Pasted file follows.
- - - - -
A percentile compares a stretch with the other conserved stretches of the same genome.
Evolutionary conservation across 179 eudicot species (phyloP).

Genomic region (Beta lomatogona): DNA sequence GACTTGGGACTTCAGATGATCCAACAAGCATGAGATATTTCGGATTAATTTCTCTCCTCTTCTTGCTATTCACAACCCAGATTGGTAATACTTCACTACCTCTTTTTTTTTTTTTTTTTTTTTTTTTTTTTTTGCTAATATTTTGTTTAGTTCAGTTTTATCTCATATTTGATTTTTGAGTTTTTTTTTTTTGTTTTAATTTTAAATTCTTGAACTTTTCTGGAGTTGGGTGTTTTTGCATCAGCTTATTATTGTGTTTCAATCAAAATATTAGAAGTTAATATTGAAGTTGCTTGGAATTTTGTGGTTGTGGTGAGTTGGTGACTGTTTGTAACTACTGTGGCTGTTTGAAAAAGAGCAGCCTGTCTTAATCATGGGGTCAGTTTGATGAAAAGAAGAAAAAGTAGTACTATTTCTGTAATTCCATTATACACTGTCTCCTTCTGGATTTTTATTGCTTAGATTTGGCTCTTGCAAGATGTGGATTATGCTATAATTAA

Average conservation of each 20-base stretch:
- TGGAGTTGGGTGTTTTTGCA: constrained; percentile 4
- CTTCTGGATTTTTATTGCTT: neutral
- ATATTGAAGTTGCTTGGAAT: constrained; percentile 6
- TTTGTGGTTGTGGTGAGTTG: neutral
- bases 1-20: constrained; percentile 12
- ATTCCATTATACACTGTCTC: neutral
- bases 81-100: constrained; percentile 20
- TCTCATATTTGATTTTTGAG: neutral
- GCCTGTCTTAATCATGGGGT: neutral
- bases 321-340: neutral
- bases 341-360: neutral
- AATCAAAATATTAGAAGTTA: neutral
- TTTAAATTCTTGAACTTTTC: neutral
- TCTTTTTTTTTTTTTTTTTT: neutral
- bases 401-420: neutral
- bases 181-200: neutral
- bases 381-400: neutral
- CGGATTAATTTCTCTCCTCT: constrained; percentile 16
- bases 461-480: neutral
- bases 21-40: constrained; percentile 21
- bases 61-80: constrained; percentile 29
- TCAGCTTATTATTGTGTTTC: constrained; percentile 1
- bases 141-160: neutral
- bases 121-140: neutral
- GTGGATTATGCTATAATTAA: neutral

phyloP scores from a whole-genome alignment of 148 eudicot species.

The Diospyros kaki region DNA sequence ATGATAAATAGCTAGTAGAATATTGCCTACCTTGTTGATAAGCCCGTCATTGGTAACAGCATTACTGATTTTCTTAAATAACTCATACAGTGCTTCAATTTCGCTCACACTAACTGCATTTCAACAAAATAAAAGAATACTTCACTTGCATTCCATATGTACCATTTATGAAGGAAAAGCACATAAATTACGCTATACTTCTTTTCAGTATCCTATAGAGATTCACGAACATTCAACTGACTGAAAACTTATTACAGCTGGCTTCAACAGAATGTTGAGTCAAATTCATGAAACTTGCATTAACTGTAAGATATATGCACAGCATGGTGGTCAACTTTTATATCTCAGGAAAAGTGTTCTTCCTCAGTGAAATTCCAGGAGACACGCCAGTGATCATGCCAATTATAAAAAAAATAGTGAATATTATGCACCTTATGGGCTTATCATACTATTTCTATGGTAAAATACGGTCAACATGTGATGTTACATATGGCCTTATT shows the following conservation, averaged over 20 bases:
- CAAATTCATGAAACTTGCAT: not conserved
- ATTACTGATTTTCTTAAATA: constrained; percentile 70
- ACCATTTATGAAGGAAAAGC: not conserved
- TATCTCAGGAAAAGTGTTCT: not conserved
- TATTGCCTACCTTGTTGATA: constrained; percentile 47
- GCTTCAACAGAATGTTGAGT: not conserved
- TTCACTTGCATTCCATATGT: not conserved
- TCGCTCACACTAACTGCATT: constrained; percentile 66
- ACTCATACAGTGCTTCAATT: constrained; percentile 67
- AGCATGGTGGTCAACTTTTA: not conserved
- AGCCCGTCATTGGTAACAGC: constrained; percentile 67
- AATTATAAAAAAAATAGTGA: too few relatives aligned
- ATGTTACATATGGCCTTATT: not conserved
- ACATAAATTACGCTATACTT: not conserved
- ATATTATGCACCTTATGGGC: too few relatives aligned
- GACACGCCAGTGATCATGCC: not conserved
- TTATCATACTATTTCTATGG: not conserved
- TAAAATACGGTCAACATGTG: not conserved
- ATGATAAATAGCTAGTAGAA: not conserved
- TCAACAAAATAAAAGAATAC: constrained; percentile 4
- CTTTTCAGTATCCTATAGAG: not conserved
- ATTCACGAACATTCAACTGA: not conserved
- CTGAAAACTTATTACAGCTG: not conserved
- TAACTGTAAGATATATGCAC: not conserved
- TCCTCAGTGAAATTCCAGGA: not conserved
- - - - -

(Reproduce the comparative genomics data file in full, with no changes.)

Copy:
A percentile compares a stretch with the other conserved stretches of the same genome.
Evolutionary conservation across 179 eudicot species (phyloP).

Genomic region (Beta lomatogona): DNA sequence GACTTGGGACTTCAGATGATCCAACAAGCATGAGATATTTCGGATTAATTTCTCTCCTCTTCTTGCTATTCACAACCCAGATTGGTAATACTTCACTACCTCTTTTTTTTTTTTTTTTTTTTTTTTTTTTTTTGCTAATATTTTGTTTAGTTCAGTTTTATCTCATATTTGATTTTTGAGTTTTTTTTTTTTGTTTTAATTTTAAATTCTTGAACTTTTCTGGAGTTGGGTGTTTTTGCATCAGCTTATTATTGTGTTTCAATCAAAATATTAGAAGTTAATATTGAAGTTGCTTGGAATTTTGTGGTTGTGGTGAGTTGGTGACTGTTTGTAACTACTGTGGCTGTTTGAAAAAGAGCAGCCTGTCTTAATCATGGGGTCAGTTTGATGAAAAGAAGAAAAAGTAGTACTATTTCTGTAATTCCATTATACACTGTCTCCTTCTGGATTTTTATTGCTTAGATTTGGCTCTTGCAAGATGTGGATTATGCTATAATTAA

Average conservation of each 20-base stretch:
- TGGAGTTGGGTGTTTTTGCA: constrained; percentile 4
- CTTCTGGATTTTTATTGCTT: neutral
- ATATTGAAGTTGCTTGGAAT: constrained; percentile 6
- TTTGTGGTTGTGGTGAGTTG: neutral
- bases 1-20: constrained; percentile 12
- ATTCCATTATACACTGTCTC: neutral
- bases 81-100: constrained; percentile 20
- TCTCATATTTGATTTTTGAG: neutral
- GCCTGTCTTAATCATGGGGT: neutral
- bases 321-340: neutral
- bases 341-360: neutral
- AATCAAAATATTAGAAGTTA: neutral
- TTTAAATTCTTGAACTTTTC: neutral
- TCTTTTTTTTTTTTTTTTTT: neutral
- bases 401-420: neutral
- bases 181-200: neutral
- bases 381-400: neutral
- CGGATTAATTTCTCTCCTCT: constrained; percentile 16
- bases 461-480: neutral
- bases 21-40: constrained; percentile 21
- bases 61-80: constrained; percentile 29
- TCAGCTTATTATTGTGTTTC: constrained; percentile 1
- bases 141-160: neutral
- bases 121-140: neutral
- GTGGATTATGCTATAATTAA: neutral

phyloP scores from a whole-genome alignment of 148 eudicot species.

The Diospyros kaki region DNA sequence ATGATAAATAGCTAGTAGAATATTGCCTACCTTGTTGATAAGCCCGTCATTGGTAACAGCATTACTGATTTTCTTAAATAACTCATACAGTGCTTCAATTTCGCTCACACTAACTGCATTTCAACAAAATAAAAGAATACTTCACTTGCATTCCATATGTACCATTTATGAAGGAAAAGCACATAAATTACGCTATACTTCTTTTCAGTATCCTATAGAGATTCACGAACATTCAACTGACTGAAAACTTATTACAGCTGGCTTCAACAGAATGTTGAGTCAAATTCATGAAACTTGCATTAACTGTAAGATATATGCACAGCATGGTGGTCAACTTTTATATCTCAGGAAAAGTGTTCTTCCTCAGTGAAATTCCAGGAGACACGCCAGTGATCATGCCAATTATAAAAAAAATAGTGAATATTATGCACCTTATGGGCTTATCATACTATTTCTATGGTAAAATACGGTCAACATGTGATGTTACATATGGCCTTATT shows the following conservation, averaged over 20 bases:
- CAAATTCATGAAACTTGCAT: not conserved
- ATTACTGATTTTCTTAAATA: constrained; percentile 70
- ACCATTTATGAAGGAAAAGC: not conserved
- TATCTCAGGAAAAGTGTTCT: not conserved
- TATTGCCTACCTTGTTGATA: constrained; percentile 47
- GCTTCAACAGAATGTTGAGT: not conserved
- TTCACTTGCATTCCATATGT: not conserved
- TCGCTCACACTAACTGCATT: constrained; percentile 66
- ACTCATACAGTGCTTCAATT: constrained; percentile 67
- AGCATGGTGGTCAACTTTTA: not conserved
- AGCCCGTCATTGGTAACAGC: constrained; percentile 67
- AATTATAAAAAAAATAGTGA: too few relatives aligned
- ATGTTACATATGGCCTTATT: not conserved
- ACATAAATTACGCTATACTT: not conserved
- ATATTATGCACCTTATGGGC: too few relatives aligned
- GACACGCCAGTGATCATGCC: not conserved
- TTATCATACTATTTCTATGG: not conserved
- TAAAATACGGTCAACATGTG: not conserved
- ATGATAAATAGCTAGTAGAA: not conserved
- TCAACAAAATAAAAGAATAC: constrained; percentile 4
- CTTTTCAGTATCCTATAGAG: not conserved
- ATTCACGAACATTCAACTGA: not conserved
- CTGAAAACTTATTACAGCTG: not conserved
- TAACTGTAAGATATATGCAC: not conserved
- TCCTCAGTGAAATTCCAGGA: not conserved